Progressive billionaire Tom Steyer is investing $3.5 million to get Florida's young voters to the polls


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You’ve seen the advertisements: Sitting in a neutral-colored room, Tom Steyer calmly addresses the many reasons (and counting) to impeach President Donald Trump.

Coming from a billionaire with a history of making heavy political investments, at best this looks like a murky light at the end of the tunnel. But Steyer seems to be putting his money where his mass emails are: For his latest project, the 60-year-old former hedge fund executive from San Francisco – whom some might call the antithesis of mega-rich conservative donors Charles and David Koch, commonly known as the Koch brothers – has begun investing a whopping $30 million into what he’s called the largest youth organizing program in U.S. history leading up to the 2018 midterm elections.

For once, the money isn’t just leaving a breadcrumb trail to the polls for baby boomers or Generation X voters. Instead, he’s tapping millennials – a chunk of the electorate that now matches Boomers in size and then some, but historically has underwhelmed when it comes to trekking out to the polls. The Sunshine State is a main focus of Steyer's voter turnout project.

“People tend to think it’s too time-consuming, it’s too expensive, so they don’t do it,” Steyer told the Tampa Bay Times. “From our standpoint, this is a critical part of having the kind of fair democracy that we want and we think the country would be much better off.”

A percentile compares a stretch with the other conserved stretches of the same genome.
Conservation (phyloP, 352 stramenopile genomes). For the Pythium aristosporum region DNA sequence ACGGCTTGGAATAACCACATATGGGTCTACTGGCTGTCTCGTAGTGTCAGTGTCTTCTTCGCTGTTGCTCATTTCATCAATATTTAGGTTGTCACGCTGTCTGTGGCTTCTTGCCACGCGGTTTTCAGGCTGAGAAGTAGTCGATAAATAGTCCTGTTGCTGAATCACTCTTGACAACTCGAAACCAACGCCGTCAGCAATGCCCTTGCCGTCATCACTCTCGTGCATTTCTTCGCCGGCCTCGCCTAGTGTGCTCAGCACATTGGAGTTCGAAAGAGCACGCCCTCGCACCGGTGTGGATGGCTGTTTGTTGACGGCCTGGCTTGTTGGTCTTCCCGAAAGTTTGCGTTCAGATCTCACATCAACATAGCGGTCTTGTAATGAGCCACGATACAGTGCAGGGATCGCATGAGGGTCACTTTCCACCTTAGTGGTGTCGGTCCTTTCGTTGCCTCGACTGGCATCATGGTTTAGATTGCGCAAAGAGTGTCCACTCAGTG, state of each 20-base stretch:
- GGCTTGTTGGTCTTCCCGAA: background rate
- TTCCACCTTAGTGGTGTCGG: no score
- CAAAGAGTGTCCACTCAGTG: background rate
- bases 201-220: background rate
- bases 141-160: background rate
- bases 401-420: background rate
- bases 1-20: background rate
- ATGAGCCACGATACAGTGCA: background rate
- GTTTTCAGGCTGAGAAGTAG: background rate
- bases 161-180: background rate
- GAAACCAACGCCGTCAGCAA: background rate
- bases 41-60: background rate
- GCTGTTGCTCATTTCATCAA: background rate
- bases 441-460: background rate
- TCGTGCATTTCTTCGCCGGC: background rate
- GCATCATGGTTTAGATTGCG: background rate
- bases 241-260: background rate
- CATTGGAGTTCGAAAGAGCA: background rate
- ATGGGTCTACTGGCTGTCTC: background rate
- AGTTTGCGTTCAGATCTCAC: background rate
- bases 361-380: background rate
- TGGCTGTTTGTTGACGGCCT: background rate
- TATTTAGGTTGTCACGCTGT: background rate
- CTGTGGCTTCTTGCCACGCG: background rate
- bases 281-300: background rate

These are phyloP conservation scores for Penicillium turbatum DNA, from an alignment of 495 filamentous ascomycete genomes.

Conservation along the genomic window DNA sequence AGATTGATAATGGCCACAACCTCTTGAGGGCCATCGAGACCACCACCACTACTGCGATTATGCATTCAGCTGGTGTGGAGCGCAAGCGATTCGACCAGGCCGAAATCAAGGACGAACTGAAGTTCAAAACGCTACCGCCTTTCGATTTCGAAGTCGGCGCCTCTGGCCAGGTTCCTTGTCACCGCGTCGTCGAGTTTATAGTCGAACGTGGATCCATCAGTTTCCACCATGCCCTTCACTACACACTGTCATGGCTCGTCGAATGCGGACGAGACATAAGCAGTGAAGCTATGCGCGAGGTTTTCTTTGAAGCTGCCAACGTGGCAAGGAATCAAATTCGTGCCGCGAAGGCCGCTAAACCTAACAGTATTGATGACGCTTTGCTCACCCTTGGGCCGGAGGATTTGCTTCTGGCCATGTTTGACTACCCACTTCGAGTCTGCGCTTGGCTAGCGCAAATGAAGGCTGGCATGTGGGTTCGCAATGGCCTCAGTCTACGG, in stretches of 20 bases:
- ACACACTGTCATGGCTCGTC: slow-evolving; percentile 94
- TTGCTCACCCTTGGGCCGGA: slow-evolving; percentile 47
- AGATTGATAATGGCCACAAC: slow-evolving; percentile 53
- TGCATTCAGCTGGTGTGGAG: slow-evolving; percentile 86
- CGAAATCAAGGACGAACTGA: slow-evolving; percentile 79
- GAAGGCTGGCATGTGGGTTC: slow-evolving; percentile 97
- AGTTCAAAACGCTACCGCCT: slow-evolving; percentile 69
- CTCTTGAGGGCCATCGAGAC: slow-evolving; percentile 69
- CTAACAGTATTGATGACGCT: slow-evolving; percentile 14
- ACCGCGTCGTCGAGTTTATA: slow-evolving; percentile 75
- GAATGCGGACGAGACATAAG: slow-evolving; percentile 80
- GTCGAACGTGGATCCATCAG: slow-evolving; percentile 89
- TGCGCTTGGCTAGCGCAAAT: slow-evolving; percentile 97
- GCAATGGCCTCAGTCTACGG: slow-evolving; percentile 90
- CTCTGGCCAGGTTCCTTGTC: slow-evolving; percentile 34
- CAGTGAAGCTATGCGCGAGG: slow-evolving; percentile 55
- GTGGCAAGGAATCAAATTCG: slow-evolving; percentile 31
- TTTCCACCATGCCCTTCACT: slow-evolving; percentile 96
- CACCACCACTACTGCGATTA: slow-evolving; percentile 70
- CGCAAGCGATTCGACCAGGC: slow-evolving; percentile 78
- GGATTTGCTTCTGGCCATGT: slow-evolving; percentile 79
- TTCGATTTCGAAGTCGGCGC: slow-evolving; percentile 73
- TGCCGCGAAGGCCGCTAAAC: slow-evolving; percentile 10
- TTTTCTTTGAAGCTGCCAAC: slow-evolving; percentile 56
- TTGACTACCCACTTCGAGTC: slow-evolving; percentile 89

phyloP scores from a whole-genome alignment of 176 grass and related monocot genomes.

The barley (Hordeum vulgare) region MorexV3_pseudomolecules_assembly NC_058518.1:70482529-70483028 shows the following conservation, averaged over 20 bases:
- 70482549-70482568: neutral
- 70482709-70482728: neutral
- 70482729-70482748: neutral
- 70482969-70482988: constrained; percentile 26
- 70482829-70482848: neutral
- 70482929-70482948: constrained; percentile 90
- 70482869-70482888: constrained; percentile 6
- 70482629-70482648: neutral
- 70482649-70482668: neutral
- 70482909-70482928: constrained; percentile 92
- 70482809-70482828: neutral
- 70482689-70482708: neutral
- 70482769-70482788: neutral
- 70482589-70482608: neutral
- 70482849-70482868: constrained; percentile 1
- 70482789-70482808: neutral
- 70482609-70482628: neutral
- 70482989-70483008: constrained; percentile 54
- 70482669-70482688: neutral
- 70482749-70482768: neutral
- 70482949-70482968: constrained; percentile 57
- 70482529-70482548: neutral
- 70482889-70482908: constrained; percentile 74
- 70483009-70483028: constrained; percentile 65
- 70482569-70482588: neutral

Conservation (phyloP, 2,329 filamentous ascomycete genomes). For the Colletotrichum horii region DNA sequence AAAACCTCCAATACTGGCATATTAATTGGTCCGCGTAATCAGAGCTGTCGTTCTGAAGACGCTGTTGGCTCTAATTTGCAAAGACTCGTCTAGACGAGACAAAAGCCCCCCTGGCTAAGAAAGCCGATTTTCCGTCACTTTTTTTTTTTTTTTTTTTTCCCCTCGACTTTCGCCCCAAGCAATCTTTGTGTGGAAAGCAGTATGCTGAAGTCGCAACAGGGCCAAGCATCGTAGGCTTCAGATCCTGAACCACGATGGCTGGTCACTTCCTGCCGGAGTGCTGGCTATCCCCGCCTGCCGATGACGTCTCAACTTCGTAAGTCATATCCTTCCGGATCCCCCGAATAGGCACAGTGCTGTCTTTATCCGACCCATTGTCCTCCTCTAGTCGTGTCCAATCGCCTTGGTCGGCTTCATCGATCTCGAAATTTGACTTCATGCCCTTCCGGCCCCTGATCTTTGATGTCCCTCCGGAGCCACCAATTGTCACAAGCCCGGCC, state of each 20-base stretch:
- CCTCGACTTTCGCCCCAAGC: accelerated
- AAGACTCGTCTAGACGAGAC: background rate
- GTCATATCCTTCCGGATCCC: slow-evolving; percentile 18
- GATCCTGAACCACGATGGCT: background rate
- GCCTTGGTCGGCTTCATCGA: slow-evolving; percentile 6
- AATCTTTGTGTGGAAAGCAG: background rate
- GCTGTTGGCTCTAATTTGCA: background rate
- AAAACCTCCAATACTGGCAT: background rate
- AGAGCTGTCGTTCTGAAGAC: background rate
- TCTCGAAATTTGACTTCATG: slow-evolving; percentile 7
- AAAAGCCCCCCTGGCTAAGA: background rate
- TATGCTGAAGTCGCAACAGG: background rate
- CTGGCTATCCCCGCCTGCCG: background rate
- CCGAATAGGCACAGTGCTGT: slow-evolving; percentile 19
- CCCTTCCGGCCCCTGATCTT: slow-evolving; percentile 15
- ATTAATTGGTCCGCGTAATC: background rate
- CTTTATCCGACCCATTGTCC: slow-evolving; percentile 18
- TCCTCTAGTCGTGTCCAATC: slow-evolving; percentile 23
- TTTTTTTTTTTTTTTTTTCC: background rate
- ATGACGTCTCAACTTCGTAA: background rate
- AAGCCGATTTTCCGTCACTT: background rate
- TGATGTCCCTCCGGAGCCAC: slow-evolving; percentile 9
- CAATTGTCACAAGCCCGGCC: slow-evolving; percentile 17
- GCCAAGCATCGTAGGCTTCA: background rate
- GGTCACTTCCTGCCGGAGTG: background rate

“It’s not that [millennials] are uninformed, it’s not that they are lazy. It’s that they don’t necessarily believe the system serves them.”

The broad outline of the plan was released in January, but details for the course of action in Florida were released last week. NextGen America, as the project has been dubbed, will spend at least $3.5 million in the state and plans to double the current 50 staffers to cover around 40 college campuses, including 10 community colleges and four historically black colleges. The project seeks to rally young voters around issues they’re personally invested in, like immigration, healthcare and criminal justice reform.

On top of that, NextGen America will target 1.5 million young voters online and via old-fashioned snail mail, and roughly 65,000 doors will be knocked on multiple times in an effort to shift sporadic voters into reliable ones – and, presumably, Democrat-leaning ones.

Steyer’s project is maintaining a key focus on several politicians and congressional seats in Florida, particularly the re-election of U.S. Sen. Bill Nelson, a Democrat; the re-election of first-term U.S. Rep. Stephanie Murphy, D-Winter Park; and flipping three South Florida congressional seats that are currently held by Republicans.

Other states NextGen America will focus on are Virginia, Wisconsin, Nevada, California, Pennsylvania, Iowa, New Hampshire and Arizona.

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